From start-ups, space travel and broadband, to art, diversity and cannabis, here are 10 long reads from all the important areas in the sci-tech world this year.
Never before have customers interacted with their banks so often, with account management but a touch of a thumb away. But what are banks doing with all the data they have collected, and what does it mean for me and you?
The majority of start-ups won’t succeed. And behind the glossy exits and funding rounds are mistakes, self-doubt, broken friendships and crippling anxiety, writes John Kennedy.
Named as one of MIT Technology Review’s top innovators under 35, Dropbox co-founder Drew Houston sat down with Ann O’Dea for an in-depth chat by a digital fireside.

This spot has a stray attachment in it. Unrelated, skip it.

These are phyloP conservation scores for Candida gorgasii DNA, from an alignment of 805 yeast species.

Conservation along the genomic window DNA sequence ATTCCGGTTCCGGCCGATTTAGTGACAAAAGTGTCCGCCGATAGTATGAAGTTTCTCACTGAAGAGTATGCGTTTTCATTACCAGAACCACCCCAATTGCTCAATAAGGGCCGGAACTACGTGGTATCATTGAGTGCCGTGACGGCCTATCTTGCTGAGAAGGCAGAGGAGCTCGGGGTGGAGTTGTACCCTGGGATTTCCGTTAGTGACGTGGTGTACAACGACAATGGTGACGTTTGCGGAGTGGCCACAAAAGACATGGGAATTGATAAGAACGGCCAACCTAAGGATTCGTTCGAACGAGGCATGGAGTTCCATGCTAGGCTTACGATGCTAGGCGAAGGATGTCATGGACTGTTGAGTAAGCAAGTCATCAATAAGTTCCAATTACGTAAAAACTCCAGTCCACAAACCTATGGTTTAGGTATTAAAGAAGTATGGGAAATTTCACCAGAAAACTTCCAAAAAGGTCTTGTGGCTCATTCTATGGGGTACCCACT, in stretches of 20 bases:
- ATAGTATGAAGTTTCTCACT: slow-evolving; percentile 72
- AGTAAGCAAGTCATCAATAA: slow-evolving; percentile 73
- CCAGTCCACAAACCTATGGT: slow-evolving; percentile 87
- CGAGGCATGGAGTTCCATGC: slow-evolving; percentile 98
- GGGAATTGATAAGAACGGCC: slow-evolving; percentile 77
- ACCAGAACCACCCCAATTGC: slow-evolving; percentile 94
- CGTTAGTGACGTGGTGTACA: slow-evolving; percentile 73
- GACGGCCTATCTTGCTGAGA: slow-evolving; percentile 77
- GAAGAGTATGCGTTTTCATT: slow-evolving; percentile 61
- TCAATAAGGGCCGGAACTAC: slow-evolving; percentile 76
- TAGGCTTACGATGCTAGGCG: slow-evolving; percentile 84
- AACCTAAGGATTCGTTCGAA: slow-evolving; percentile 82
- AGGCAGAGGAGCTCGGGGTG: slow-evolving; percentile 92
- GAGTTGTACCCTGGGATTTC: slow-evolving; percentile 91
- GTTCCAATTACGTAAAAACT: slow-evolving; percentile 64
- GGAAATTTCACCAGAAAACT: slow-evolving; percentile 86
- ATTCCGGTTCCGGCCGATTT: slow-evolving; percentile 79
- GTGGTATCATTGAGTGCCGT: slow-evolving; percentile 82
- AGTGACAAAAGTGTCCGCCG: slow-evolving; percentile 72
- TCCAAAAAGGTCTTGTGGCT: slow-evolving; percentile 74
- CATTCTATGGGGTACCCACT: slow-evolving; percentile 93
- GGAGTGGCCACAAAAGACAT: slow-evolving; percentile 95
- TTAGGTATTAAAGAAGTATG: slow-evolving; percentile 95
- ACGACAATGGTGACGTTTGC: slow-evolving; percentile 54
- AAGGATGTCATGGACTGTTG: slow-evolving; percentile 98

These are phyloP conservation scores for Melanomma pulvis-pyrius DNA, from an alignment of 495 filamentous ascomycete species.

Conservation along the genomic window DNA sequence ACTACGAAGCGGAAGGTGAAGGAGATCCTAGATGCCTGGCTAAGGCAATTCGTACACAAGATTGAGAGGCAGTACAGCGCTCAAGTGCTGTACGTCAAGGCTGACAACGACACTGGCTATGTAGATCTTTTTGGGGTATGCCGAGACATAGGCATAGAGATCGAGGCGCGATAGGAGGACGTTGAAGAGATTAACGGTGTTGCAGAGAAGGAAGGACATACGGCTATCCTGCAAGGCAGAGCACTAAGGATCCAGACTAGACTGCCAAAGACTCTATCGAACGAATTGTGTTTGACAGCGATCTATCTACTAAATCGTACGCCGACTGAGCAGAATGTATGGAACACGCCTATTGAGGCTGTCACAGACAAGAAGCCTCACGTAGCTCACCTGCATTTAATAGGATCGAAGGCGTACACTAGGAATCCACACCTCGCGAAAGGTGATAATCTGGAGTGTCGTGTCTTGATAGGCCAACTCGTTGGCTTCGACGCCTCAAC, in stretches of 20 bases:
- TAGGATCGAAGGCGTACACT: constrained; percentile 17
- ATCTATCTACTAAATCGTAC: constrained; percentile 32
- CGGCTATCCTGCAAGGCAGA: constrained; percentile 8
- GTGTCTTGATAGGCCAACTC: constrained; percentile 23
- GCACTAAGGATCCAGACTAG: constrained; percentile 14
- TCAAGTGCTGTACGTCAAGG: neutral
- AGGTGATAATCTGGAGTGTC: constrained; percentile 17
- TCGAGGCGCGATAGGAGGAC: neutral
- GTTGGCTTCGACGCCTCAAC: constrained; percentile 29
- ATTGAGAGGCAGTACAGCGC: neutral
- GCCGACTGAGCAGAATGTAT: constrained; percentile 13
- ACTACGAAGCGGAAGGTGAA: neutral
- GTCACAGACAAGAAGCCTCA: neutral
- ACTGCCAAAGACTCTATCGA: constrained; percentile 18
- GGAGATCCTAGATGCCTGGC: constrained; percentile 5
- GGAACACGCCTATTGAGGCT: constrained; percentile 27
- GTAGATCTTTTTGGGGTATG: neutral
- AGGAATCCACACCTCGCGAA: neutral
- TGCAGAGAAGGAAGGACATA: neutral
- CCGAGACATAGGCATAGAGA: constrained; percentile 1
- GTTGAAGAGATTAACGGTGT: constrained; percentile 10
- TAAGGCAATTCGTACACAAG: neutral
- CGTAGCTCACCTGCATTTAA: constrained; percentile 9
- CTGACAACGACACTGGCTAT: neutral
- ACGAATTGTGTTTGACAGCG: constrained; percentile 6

Tyndall National Institute’s artist in residence, Angela Gilmour, discusses how she came to realise that science is just as creative as the arts.
For decades, we’ve focused on making technology faster and more capable. Now, as we power through the 21st century, we are realising our future lies in micropower.
The use of cannabis for medicinal purposes in Ireland is edging closer to reality, completing a 177-year 360-degree pivot that, thanks to one man, changed western medicine.
“Do you believe that your voice has the power to change the world? I do. I have the unwavering belief that every single person can use their voice to help close the gender gap.”
We sat with some dead mathematicians to help them solve a fun maths problem.
Travelling into the darkest depths of the universe could soon be as easy as flicking on a switch, or at least a switch for a giant laser system that will fire a spacecraft at 150m kmph to Alpha Centauri.
The people are not interested in mixed signals around Ireland’s National Broadband Plan. They want to be connected, and they want to be connected now, says John Kennedy.
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